These days, donating bone marrow isn't so bad. In most cases, you no longer have to go under anesthesia and no one sticks a giant needle in your hip bone anymore. Instead, drugs to cause your body to overproduce the useful stem cells, which are shed into the bloodstream and easily extracted from blood drawn through a (relatively) non-scary needle in the arm, just like a normal blood donation.
Which makes it all the more ridiculous, former Reason Editor in Chief Virginia Postel writes in a moving Bloomberg column, that offering money for a match is still illegal.
When Amit Gupta told his friends a few weeks ago that he had acute leukemia and needed a bone-marrow transplant, the word spread quickly.
Two friends offered $10,000 each to find a donor.
With $20,000 at stake, the cause did indeed take on new urgency. Instead of just passing on news that Gupta needed help, people started bragging #IswabbedforAmit on Twitter. The money also made for a sexier news story. The website TechCrunch drove new waves of interest with an article headlined, "#IswabbedforAmit Offers Up 20K To Find A Bone Marrow Donor For Startup Founder Amit Gupta."
There was only one problem. The offer was illegal.
Amit's money men revised their offer, proffering money for the first match, whether or not there is a donation. That keeps them within the letter of the law, out from under the threat of a fine and five years in prison, and keeps the swabs coming.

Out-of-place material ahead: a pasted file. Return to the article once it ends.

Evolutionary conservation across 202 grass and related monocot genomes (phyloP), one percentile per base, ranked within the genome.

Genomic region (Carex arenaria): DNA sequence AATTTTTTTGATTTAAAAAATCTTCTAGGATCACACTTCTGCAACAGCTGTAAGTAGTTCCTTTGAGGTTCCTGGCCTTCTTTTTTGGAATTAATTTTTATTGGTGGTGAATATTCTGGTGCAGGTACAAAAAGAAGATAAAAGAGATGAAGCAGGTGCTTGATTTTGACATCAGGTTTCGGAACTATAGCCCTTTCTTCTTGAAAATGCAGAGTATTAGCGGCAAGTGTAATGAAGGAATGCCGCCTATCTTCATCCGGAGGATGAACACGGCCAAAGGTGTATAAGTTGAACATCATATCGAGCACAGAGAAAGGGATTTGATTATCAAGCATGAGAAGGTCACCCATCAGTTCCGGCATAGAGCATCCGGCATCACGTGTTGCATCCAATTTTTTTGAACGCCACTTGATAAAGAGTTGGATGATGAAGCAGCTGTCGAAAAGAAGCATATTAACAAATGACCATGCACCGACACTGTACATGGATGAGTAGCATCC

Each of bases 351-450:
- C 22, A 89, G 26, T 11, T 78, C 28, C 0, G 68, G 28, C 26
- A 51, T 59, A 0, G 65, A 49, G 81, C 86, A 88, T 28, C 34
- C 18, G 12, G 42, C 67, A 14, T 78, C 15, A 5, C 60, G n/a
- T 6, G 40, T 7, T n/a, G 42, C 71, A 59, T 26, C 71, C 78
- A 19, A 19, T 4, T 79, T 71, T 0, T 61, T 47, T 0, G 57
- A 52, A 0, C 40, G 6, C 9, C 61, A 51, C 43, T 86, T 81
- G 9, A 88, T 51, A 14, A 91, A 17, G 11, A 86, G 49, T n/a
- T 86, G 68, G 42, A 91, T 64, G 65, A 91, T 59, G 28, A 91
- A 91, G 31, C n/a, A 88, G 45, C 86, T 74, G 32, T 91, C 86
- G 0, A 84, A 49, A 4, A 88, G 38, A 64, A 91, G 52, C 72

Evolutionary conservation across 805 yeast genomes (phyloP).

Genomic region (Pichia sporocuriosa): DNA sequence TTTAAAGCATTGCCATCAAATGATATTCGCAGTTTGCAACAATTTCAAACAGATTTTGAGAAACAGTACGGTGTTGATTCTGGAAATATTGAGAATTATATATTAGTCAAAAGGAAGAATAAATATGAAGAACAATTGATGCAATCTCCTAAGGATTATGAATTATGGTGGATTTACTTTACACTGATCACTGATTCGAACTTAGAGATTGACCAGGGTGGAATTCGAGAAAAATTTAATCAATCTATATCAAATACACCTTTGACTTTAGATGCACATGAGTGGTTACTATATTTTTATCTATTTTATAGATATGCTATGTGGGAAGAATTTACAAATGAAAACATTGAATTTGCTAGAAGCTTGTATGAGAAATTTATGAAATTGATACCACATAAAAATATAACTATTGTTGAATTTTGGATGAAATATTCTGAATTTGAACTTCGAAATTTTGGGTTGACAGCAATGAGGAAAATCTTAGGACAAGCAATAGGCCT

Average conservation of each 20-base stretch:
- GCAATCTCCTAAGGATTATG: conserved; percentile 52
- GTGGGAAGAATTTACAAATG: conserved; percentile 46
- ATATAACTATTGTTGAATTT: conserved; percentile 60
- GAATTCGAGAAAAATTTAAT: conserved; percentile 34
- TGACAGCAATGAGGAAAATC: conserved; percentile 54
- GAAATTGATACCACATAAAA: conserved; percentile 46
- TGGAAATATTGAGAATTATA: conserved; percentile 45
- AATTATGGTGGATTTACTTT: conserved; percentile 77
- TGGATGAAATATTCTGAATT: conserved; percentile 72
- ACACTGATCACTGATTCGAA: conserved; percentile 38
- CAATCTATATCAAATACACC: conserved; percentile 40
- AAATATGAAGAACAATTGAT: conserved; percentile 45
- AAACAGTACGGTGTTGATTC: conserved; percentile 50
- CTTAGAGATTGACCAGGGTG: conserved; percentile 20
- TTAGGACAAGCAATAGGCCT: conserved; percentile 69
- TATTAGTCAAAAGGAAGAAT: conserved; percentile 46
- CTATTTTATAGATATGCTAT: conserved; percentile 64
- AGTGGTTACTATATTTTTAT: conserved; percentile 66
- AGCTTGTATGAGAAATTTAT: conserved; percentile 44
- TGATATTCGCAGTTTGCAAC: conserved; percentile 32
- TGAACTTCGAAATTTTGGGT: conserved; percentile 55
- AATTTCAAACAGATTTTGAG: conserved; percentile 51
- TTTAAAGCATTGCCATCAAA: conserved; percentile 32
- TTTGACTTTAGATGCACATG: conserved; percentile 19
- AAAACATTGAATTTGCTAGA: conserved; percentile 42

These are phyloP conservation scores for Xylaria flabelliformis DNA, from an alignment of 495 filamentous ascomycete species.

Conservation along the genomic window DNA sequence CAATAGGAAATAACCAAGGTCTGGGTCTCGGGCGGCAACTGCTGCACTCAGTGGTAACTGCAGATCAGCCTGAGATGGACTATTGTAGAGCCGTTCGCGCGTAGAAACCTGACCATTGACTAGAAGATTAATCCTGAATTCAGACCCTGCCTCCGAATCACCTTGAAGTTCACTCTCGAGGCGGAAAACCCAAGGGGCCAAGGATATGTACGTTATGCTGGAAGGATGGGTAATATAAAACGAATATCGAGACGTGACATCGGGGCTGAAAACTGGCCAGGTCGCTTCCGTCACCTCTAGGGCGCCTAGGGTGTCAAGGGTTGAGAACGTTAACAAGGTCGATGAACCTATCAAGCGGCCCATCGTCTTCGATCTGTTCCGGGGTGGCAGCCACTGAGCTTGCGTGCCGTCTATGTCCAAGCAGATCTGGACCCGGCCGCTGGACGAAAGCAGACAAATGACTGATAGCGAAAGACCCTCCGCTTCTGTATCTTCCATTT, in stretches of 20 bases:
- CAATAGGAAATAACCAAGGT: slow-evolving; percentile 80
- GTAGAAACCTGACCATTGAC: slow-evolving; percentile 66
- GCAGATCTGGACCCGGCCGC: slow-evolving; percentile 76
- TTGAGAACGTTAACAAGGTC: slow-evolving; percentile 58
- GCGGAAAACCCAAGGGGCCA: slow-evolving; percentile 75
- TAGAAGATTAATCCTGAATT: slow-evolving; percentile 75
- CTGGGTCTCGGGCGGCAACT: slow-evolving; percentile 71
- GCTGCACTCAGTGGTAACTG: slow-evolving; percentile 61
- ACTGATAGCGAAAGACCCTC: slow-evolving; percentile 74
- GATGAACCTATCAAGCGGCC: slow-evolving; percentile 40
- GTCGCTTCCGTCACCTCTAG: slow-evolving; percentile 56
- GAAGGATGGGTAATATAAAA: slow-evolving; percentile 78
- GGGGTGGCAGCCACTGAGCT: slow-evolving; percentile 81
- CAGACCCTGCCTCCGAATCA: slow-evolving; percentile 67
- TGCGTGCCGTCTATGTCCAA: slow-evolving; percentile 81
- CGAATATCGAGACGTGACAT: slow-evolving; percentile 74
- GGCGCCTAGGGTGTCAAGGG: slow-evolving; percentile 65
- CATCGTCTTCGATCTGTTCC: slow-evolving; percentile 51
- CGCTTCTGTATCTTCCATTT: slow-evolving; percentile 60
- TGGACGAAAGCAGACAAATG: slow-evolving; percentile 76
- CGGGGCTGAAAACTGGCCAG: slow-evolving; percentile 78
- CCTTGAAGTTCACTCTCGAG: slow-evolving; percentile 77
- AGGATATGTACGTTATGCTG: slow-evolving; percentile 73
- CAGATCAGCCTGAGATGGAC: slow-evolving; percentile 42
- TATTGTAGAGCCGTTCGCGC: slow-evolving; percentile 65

But that law may be on the way out:
In February, the 9th U.S. Circuit Court of Appeals heard arguments in a lawsuit challenging the constitutionality of the ban on valuable consideration for bone-marrow donations. The suit was brought by the Institute for Justice, a libertarian public-interest law firm, on behalf of plaintiffs who include patients, parents of sick children, a doctor who does bone- marrow transplants and a charity that would like to offer incentives, such as scholarships, to encourage more donations.
The lawsuit argues that since marrow cell transplants aren't significantly different from blood transfusions, the federal government has no "rational basis" for outlawing the kind of compensation that is perfectly legal not only for blood but also for other regenerating tissues, such as hair and sperm, not to mention eggs, which don't regenerate. This disparate treatment of essentially similar processes, it maintains, violates the Constitution's guarantee of equal protection. A decision could come down any day.
More Postrel on legalizing the sale of human bits and pieces here: